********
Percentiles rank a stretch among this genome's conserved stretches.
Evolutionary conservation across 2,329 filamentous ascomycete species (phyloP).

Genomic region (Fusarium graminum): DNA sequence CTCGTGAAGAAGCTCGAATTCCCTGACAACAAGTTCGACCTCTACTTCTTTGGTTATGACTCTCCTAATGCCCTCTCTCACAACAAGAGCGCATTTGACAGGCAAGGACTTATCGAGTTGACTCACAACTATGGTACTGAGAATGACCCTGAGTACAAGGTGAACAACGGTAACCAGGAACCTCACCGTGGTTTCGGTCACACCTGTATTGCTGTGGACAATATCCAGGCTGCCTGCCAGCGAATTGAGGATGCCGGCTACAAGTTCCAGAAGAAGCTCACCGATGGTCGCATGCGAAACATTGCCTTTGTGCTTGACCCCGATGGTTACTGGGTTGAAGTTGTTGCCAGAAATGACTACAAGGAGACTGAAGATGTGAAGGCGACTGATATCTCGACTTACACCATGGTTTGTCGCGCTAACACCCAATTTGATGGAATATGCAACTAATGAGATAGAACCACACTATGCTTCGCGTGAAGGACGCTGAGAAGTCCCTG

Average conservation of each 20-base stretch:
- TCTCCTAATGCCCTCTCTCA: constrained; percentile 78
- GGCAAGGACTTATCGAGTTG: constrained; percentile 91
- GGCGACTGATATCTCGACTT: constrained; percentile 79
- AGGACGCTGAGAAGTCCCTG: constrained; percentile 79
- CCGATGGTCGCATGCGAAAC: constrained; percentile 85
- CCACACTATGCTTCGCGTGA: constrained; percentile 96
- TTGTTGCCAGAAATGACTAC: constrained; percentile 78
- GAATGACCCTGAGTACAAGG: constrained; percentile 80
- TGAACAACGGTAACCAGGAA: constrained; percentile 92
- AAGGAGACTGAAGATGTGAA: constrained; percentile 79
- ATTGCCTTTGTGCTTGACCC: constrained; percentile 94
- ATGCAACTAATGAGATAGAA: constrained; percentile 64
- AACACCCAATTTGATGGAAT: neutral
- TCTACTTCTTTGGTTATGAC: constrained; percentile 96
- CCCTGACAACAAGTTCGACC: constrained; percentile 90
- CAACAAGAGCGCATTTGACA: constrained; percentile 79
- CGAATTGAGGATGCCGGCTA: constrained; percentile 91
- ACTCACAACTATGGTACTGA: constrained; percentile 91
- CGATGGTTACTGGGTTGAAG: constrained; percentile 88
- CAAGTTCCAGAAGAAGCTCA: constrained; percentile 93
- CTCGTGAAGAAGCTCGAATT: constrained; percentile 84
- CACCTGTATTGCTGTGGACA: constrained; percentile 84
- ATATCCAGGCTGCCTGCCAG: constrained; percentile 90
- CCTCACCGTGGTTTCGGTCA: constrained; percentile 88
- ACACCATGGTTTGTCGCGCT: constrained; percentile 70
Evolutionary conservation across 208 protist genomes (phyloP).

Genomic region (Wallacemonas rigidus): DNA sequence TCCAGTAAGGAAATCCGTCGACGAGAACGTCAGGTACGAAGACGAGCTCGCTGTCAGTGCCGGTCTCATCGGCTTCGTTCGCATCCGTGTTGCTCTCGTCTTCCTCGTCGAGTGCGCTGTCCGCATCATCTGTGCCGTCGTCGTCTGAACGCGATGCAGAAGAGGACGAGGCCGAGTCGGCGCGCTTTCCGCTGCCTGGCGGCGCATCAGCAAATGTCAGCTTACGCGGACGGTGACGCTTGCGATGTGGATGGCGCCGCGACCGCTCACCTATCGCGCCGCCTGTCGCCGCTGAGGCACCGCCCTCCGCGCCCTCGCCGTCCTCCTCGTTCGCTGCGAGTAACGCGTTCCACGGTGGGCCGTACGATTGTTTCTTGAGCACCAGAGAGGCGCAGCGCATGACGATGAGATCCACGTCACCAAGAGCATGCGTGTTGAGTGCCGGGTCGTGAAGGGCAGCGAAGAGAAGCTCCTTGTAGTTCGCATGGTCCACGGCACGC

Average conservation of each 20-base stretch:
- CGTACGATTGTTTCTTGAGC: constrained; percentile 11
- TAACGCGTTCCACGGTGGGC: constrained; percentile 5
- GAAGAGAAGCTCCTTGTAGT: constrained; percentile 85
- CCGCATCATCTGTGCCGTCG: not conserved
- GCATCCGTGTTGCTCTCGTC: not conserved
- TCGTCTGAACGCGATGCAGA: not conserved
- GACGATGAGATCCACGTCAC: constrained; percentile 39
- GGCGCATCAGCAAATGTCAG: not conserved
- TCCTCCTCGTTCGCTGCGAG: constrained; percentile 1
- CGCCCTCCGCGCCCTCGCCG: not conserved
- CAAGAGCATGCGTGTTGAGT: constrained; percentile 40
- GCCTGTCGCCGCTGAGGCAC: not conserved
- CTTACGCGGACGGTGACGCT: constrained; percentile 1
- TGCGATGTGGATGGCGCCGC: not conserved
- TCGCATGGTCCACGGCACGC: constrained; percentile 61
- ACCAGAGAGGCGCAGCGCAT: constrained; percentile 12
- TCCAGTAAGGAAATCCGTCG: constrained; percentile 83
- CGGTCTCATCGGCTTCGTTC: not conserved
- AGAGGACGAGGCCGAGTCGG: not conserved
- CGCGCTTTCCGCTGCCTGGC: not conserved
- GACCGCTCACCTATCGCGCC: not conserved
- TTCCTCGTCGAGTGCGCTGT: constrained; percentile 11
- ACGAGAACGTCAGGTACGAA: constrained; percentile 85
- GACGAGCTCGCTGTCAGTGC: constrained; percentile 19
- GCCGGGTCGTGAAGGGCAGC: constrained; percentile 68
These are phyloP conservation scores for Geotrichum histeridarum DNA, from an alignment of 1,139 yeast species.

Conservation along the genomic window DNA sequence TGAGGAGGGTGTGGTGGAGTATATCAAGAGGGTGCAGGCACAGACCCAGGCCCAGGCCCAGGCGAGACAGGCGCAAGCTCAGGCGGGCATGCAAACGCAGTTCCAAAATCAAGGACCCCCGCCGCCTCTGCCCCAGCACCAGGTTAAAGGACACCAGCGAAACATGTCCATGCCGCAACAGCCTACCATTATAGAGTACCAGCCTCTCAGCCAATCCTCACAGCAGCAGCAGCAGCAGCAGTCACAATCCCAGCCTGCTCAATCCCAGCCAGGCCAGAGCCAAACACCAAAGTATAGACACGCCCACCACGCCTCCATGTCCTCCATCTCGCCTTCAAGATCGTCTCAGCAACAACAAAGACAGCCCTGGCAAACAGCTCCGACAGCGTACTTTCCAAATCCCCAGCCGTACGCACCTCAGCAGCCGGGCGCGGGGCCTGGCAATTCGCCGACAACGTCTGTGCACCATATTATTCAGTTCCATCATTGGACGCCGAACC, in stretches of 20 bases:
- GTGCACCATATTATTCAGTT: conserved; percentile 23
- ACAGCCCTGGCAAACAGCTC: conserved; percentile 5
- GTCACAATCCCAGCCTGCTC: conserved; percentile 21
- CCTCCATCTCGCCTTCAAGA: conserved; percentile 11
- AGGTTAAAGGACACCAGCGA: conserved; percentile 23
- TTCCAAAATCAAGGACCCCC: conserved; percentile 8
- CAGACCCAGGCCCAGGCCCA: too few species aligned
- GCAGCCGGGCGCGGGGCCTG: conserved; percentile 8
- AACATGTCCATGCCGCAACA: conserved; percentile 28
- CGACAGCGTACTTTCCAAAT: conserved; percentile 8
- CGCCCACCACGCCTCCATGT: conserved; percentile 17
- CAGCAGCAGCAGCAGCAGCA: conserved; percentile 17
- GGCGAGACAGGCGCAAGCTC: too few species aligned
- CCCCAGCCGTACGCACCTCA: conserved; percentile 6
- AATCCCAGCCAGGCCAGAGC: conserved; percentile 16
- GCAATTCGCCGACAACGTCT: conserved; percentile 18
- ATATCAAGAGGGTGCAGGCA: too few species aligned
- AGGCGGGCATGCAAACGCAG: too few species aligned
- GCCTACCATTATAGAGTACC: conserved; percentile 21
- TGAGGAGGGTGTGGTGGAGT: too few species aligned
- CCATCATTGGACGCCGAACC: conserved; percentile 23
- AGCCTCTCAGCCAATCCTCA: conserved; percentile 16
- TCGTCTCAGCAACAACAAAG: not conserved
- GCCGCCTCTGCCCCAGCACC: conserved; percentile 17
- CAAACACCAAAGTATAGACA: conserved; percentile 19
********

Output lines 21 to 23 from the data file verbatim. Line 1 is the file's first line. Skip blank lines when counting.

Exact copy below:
- CGAATTGAGGATGCCGGCTA: constrained; percentile 91
- ACTCACAACTATGGTACTGA: constrained; percentile 91
- CGATGGTTACTGGGTTGAAG: constrained; percentile 88